(CMR) After a heated debate in Parliament on Thursday evening, a motion for consideration to be given for work to begin immediately on the East-West Arterial extension from Hurst Road in Newlands to Lookout Gardens in Bodden Town was passed unanimously. The members voted for work to begin without an Environment Impact Assessment (EIA), a move that Premier Wayne Panton did not fully support.
The passing of the motion does not mean work will begin immediately; however, consideration will be given for this to happen.
Several members of the PACT Administration supported the motion along with members of the opposition, saying they are “fed up” with the situation, blaming the Environment Conservation Council for the delay.
Minister of Planning and Infrastructure Jay Ebanks said the road had been mentioned in three Strategic Policy statements now, but the work is yet to be done.
“Don't put it in the SPS if you don't plan to deliver,” he said, adding that he was in full support of the motion.
The Minister said those who live in Eastern districts deserve shorter commute time and that data from the NRA indicated there was no need for an EIA for that section of the roadway.
“We have to be the government that makes the hard decisions, the government of the people…if we fail to pass this motion and act, we are saying the Eastern district people are not as important,” Mr. Ebanks stated.
Minister of Tourism Kenneth Bryan also supported the motion, stating that “this topic sadly can be the demise of this administration.”
He said while the extension of the roadway cannot fix the problem by itself, it is the first step to solving the problem. Noting that constituents are putting their representatives under pressure to have the road completed, he stated:
“They don't understand or care about the National Conservation Council; they want to be home with their children…if we were to put this to referendum tomorrow morning, I can promise you that the people would say, ‘I don't care what the National Conservation Council would say, the road needs to get started tomorrow morning.'”
Mr. Bryan encouraged members of the public to let their voices be heard on the matter.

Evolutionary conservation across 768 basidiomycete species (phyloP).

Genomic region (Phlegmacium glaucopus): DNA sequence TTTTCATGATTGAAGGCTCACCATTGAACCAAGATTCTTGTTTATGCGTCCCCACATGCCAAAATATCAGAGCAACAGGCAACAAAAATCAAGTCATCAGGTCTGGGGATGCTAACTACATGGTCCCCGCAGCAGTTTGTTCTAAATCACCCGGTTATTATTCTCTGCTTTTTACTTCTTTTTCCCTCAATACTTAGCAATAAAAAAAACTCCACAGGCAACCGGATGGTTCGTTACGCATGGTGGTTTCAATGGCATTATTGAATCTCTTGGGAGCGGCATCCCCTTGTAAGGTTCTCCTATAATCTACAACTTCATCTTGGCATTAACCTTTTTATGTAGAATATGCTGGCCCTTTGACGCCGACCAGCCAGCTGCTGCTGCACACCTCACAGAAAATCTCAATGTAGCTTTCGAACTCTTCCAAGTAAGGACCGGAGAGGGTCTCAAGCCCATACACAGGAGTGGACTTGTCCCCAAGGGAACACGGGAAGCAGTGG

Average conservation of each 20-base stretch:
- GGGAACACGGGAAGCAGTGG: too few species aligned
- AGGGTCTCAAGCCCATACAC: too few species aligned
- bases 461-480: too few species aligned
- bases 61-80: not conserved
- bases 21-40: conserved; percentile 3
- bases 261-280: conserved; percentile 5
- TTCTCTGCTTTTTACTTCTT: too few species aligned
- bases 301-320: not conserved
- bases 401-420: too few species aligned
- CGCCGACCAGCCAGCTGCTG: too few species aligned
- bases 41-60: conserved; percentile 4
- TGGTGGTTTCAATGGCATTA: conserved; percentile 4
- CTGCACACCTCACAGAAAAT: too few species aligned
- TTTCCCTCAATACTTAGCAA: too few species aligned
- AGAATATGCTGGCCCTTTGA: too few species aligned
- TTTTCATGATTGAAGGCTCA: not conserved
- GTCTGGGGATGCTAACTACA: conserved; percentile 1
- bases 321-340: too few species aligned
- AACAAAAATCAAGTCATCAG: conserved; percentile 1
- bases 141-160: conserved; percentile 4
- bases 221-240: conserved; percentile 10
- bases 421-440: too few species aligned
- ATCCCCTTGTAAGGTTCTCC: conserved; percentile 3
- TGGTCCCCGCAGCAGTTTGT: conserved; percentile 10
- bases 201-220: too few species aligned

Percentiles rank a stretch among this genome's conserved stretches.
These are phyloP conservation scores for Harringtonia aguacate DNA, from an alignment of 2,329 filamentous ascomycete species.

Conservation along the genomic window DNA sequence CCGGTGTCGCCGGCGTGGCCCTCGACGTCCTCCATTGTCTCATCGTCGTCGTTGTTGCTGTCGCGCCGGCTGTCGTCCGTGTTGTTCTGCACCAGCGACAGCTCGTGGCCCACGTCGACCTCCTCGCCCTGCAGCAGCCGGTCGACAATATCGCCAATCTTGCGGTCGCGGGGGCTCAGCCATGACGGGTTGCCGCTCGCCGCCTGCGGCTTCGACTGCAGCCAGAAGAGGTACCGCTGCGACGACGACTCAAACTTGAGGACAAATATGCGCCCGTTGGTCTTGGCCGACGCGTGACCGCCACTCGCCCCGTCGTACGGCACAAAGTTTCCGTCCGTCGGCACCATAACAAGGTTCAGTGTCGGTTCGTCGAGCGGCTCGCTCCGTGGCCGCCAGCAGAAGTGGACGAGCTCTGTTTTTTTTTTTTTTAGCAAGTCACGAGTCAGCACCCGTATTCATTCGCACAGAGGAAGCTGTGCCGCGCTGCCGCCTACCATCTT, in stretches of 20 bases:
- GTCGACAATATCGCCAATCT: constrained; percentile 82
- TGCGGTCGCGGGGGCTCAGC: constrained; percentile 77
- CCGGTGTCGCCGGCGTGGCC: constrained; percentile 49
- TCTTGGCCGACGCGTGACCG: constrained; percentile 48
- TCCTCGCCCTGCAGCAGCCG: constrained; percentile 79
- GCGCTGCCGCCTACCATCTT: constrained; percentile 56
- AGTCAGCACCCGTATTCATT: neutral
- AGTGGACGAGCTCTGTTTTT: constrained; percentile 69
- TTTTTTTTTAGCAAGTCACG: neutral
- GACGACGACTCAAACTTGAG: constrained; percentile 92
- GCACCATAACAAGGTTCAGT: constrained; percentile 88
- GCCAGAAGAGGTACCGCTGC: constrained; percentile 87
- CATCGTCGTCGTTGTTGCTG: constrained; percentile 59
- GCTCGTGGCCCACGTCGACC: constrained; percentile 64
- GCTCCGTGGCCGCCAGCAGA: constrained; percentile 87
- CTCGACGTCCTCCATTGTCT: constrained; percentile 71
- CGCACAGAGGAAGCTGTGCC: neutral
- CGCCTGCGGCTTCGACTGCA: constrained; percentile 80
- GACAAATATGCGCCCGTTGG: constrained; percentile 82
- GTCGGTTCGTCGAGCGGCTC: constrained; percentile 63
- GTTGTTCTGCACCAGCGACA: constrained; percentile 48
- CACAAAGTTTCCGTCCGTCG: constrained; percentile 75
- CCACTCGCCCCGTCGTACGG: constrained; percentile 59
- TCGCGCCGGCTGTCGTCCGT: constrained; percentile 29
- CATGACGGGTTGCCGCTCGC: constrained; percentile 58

“I encourage each and every one of you to call every radio station you have, every representative you have, and tell the Government you want the road done now. And you know the National Conservation Council members, tell them you want the road done now. And if this Government does not understand that after you voice your opinion, you know what you got to do,” he added.
He further stated if the MPs were willing to accept the motion, they must also be willing to accept changes to the National Conservation Law to give the Government power to direct immediate actions.
“We are playing too much political football with the people's lives,” he added, questioning why the EIA cannot be done in phases.
Meantime, Premier Wayne Panton said while he supports the road extension, the environmental aspect is also important.
Noting this this has been a long-term issue, Premier Panton said, ” We have failed to plan and have failed to address the issues that are now affecting the people in this country. I don't blame any of my colleagues for being upset. What does bother me is that they think I am not equally committed to addressing the interest of the people in this country. They might love this country as much as I do, but they don't love it more than I do. They may love our people as much as I do, but no more.”
“We have to support the needs of our people. Of course, we have to be responsible as well; we have to make sure that we are not doing something which is going to provide either irreversible impact on the quality of their life, the value of their property, their ability to utilize it, or ones that are going to cost a lot of money to rectify,” the Premier added.